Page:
What can we learn about climate change by studying the climate of the past?
Predicting the weather is a complex science and predictions become less accurate as the range of the forecast increases. So how have scientists managed to learn what the climate – the average weather- was millions of years ago? And why is this important today? Scientists convened at the Smithsonian National Museum of Natural History last spring to piece together what the climate was like throughout Earth’s history going back millions of years. Their findings not only help explain paleoclimate, but they also provide useful models to understand and predict present and future climate change.
Scientists have a wide array of models and proxies at their disposal to study ancient climates. For example, models can be used to simulate the weather millions of years ago. Paleoclimate models for the late Jurassic, 150 million years ago, may use changes in solar constant, continental configuration and the amount of carbon dioxide providing a kind of weather forecast for dinosaurs. These can be averaged to approximate the climate of the time.
Just as the archeologist studies artifacts, paleoclimatologists study different types of environmental evidence to reconstruct previous climates. Fossilized plankton contain evidence of the environment in which their shells were formed and the chemical composition of the shells alters according to temperature. In this way, ocean temperatures are imprinted in the fossil records and can be read using chemical analysis.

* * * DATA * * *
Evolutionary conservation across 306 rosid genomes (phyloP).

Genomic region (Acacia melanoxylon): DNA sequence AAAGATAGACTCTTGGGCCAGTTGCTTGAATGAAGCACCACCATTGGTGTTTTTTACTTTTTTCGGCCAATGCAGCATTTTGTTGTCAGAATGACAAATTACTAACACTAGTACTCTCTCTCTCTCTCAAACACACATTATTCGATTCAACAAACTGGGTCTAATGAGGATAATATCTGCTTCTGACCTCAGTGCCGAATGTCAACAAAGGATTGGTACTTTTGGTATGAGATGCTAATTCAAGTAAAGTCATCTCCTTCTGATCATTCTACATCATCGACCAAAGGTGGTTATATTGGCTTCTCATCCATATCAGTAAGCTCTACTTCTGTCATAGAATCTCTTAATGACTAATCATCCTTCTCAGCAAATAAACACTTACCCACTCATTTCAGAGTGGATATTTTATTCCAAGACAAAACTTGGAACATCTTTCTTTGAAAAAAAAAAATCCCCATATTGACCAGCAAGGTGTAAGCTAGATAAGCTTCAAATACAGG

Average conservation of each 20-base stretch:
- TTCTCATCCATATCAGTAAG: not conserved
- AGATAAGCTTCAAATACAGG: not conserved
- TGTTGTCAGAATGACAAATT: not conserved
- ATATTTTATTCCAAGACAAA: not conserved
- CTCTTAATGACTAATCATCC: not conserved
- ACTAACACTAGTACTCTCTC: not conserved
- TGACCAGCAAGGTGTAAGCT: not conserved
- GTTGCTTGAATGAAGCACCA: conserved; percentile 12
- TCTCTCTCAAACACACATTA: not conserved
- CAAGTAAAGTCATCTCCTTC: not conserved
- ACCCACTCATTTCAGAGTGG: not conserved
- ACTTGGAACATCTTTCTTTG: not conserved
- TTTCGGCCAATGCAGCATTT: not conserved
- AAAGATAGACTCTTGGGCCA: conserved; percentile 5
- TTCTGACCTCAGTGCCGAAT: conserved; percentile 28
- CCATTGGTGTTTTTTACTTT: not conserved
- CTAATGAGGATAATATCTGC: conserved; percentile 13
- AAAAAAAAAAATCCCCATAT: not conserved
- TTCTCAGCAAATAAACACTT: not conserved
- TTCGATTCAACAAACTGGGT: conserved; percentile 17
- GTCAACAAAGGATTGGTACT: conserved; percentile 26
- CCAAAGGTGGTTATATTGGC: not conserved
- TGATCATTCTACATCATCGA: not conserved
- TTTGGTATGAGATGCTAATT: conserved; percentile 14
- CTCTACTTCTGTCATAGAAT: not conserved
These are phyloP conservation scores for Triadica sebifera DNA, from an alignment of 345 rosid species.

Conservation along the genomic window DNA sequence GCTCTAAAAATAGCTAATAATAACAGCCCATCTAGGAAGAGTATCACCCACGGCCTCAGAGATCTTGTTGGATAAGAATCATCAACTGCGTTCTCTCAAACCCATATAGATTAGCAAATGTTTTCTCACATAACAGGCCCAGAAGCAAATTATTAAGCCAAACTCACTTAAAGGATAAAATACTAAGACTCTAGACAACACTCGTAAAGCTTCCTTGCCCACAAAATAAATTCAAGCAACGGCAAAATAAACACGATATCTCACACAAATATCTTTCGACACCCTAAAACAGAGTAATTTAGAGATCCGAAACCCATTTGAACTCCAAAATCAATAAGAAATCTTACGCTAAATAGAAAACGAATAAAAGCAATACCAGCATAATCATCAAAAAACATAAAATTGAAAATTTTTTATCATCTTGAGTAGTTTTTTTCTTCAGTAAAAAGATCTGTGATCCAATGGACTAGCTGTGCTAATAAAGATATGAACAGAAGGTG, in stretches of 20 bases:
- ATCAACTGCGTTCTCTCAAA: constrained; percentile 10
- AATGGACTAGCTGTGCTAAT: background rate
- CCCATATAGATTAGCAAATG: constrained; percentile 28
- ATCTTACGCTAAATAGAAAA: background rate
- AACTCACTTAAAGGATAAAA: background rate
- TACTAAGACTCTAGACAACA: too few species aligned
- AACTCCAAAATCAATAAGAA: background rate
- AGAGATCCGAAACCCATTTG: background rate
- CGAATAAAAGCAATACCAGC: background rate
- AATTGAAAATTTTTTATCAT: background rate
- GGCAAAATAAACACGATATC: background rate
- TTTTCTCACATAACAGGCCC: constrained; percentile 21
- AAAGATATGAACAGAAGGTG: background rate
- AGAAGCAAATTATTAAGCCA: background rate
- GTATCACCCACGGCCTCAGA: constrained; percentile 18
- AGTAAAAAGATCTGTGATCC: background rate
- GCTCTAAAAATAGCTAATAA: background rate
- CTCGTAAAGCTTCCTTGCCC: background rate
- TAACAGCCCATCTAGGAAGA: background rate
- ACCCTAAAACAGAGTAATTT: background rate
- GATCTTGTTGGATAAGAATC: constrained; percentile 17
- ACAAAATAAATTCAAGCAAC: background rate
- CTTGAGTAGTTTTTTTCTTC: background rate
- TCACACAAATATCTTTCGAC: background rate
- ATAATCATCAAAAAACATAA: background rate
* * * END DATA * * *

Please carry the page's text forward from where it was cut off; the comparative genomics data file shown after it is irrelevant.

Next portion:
Similarly, skeletonized marine invertebrates, for example clams, snails and coral, also reflect the environment in which they develop. In analyzing their chemistry, approximates of the temperatures in which they grew can be recovered. Growth rings, like the rings of a tree, show development over a number of years. Variances in the chemical composition between consecutive rings illustrate seasonal variation. Thus, we can get a picture of how hot the summer was and how cold the winter was millions of years ago.
The scientists and climate modellers who convened in the Spring 2018 were able to combine their research to create a graph that shows how climate and temperature changed throughout Earth’s history.
But how does looking back millions of years help us predict future climate? For one, these studies provide evidence of how different climatic factors come together and their various consequences. For example, scientists study the fluctuations of carbon dioxide over time to understand the effects of carbon dioxide on climate and sea levels. In the Devonian era 400 million years ago, carbon dioxide levels were approximately four times what they are today. Carbon dioxide levels similar to those observed today were last seen 3 million years ago – a time when there was no ice on Greenland. The last time carbon dioxide levels were as high as scientists predict they might be by the end of the century, there was no ice in Antarctica - this would produce a 60 m difference in ocean levels (approximately 197 ft.). By reconstructing historical climate change paleobiologists provide a model for us to understand different environmental processes and predict the effects of future climate change.
Funding for the Earth’s Temperature Curve Symposium, on which this article is based, was provided by Roland and Deborah Sauermann.